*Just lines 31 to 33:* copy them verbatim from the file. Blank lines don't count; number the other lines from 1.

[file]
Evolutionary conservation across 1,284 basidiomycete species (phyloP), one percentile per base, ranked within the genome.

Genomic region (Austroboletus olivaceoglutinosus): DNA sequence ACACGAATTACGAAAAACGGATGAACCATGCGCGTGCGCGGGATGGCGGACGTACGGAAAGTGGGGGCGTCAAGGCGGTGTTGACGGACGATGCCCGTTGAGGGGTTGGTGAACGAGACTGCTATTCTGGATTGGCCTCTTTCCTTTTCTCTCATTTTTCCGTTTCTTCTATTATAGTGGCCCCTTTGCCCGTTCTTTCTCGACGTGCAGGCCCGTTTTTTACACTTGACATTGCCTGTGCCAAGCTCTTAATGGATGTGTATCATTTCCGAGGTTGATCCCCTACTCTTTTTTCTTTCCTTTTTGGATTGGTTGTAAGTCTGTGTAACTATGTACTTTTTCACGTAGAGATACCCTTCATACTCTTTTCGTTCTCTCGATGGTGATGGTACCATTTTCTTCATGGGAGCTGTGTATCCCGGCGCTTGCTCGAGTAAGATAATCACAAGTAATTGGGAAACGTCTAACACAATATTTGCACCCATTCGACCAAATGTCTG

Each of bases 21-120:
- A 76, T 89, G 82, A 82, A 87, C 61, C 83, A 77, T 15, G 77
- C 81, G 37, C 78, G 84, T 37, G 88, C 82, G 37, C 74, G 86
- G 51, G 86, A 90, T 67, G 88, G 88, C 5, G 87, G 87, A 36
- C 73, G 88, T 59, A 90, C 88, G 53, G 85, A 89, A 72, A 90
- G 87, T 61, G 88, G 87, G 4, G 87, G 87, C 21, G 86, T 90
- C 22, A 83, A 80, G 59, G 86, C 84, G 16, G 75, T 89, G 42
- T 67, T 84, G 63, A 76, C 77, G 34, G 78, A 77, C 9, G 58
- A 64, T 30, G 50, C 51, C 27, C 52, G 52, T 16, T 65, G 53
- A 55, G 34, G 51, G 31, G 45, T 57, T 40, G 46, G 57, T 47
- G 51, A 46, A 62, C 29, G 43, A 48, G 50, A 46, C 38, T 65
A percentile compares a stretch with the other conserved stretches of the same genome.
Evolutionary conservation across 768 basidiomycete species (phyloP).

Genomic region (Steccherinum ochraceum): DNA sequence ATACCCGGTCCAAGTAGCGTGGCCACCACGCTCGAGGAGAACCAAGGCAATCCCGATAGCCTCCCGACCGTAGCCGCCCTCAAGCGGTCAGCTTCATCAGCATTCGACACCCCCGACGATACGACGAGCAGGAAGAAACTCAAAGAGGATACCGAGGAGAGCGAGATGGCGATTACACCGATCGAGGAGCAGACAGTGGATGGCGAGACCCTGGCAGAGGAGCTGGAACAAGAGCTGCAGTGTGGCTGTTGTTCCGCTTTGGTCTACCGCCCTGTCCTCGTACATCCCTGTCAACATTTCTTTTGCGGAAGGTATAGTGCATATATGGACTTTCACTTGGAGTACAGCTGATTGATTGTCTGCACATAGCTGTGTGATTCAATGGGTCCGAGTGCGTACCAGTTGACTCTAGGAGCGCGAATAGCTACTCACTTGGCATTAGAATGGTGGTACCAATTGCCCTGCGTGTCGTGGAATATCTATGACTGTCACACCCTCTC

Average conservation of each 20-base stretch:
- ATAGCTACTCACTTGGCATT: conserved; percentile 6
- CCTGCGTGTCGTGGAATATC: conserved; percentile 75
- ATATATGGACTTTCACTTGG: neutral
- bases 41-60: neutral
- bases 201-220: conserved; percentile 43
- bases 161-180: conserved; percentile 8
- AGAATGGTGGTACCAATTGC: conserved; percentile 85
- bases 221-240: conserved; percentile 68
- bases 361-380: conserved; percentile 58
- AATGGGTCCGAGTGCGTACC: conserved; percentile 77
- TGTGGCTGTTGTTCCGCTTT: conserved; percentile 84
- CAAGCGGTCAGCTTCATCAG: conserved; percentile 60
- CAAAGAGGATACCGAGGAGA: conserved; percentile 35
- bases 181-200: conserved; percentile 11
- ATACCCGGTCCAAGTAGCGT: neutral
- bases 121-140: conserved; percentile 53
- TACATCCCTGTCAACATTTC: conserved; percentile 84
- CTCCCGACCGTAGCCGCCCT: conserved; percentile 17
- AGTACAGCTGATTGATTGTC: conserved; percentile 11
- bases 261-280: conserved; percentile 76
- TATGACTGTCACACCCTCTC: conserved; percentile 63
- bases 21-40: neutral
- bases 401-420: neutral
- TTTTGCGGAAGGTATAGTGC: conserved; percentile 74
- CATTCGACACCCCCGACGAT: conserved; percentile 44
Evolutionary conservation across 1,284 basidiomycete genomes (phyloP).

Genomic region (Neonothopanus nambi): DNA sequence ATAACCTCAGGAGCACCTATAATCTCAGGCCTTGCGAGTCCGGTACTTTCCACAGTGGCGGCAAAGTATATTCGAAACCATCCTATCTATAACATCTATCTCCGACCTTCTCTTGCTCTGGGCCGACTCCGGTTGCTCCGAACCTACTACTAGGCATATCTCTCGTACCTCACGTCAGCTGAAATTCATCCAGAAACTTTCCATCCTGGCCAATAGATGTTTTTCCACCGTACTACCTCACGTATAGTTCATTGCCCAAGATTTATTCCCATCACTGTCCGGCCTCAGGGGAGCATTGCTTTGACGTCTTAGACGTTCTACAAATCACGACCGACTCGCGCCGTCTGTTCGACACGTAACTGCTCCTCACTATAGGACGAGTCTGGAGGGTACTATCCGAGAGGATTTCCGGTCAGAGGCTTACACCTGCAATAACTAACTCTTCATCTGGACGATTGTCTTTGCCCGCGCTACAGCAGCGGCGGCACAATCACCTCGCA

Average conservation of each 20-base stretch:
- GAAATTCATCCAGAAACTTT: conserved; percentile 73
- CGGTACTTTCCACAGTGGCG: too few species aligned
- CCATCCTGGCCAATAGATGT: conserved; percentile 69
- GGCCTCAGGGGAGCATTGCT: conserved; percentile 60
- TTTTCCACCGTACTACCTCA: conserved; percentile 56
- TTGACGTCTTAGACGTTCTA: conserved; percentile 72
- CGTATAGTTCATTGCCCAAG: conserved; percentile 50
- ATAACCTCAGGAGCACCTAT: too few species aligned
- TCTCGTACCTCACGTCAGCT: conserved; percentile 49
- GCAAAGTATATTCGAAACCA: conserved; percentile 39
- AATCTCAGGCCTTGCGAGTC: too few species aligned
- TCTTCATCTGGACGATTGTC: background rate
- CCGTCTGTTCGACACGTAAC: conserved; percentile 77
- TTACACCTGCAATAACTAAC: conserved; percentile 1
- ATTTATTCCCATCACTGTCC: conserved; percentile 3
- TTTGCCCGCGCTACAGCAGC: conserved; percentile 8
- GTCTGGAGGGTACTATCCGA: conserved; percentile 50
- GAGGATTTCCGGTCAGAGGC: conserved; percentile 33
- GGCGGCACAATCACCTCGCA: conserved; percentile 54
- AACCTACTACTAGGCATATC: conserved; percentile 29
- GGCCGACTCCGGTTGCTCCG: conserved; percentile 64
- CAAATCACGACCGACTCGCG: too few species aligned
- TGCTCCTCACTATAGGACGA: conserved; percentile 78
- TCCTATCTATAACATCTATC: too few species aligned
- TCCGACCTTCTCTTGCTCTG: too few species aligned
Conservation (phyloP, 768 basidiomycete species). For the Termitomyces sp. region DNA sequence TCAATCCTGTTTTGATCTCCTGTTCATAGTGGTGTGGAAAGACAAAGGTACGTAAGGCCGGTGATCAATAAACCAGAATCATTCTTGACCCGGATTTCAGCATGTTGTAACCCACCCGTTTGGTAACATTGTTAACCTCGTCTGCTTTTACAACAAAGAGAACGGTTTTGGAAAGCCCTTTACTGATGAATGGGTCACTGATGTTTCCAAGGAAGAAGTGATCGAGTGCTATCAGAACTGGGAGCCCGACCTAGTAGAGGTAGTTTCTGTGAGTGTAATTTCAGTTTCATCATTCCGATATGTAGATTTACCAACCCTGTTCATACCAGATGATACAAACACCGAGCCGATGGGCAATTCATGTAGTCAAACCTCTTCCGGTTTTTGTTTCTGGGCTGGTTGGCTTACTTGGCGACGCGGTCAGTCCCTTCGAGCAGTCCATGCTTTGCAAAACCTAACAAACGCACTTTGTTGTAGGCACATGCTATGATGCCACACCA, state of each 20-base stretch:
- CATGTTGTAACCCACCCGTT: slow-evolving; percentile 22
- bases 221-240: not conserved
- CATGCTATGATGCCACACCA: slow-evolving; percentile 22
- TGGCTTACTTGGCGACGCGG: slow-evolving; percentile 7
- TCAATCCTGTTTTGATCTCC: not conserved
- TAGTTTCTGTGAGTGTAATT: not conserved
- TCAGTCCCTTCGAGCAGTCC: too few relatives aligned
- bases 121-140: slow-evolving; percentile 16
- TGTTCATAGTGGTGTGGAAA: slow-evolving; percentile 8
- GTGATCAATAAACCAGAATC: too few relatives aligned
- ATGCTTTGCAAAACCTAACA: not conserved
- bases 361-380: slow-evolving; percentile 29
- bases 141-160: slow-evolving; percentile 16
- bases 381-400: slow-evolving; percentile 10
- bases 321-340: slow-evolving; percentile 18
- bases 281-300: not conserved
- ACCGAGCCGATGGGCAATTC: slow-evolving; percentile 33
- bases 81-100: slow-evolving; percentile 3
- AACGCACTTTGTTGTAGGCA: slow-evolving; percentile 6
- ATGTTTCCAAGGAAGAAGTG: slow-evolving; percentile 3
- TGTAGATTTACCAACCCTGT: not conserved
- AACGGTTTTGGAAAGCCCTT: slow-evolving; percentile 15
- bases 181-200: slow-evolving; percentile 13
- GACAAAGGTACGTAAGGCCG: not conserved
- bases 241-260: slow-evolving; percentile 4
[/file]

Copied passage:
- bases 181-200: conserved; percentile 11
- ATACCCGGTCCAAGTAGCGT: neutral
- bases 121-140: conserved; percentile 53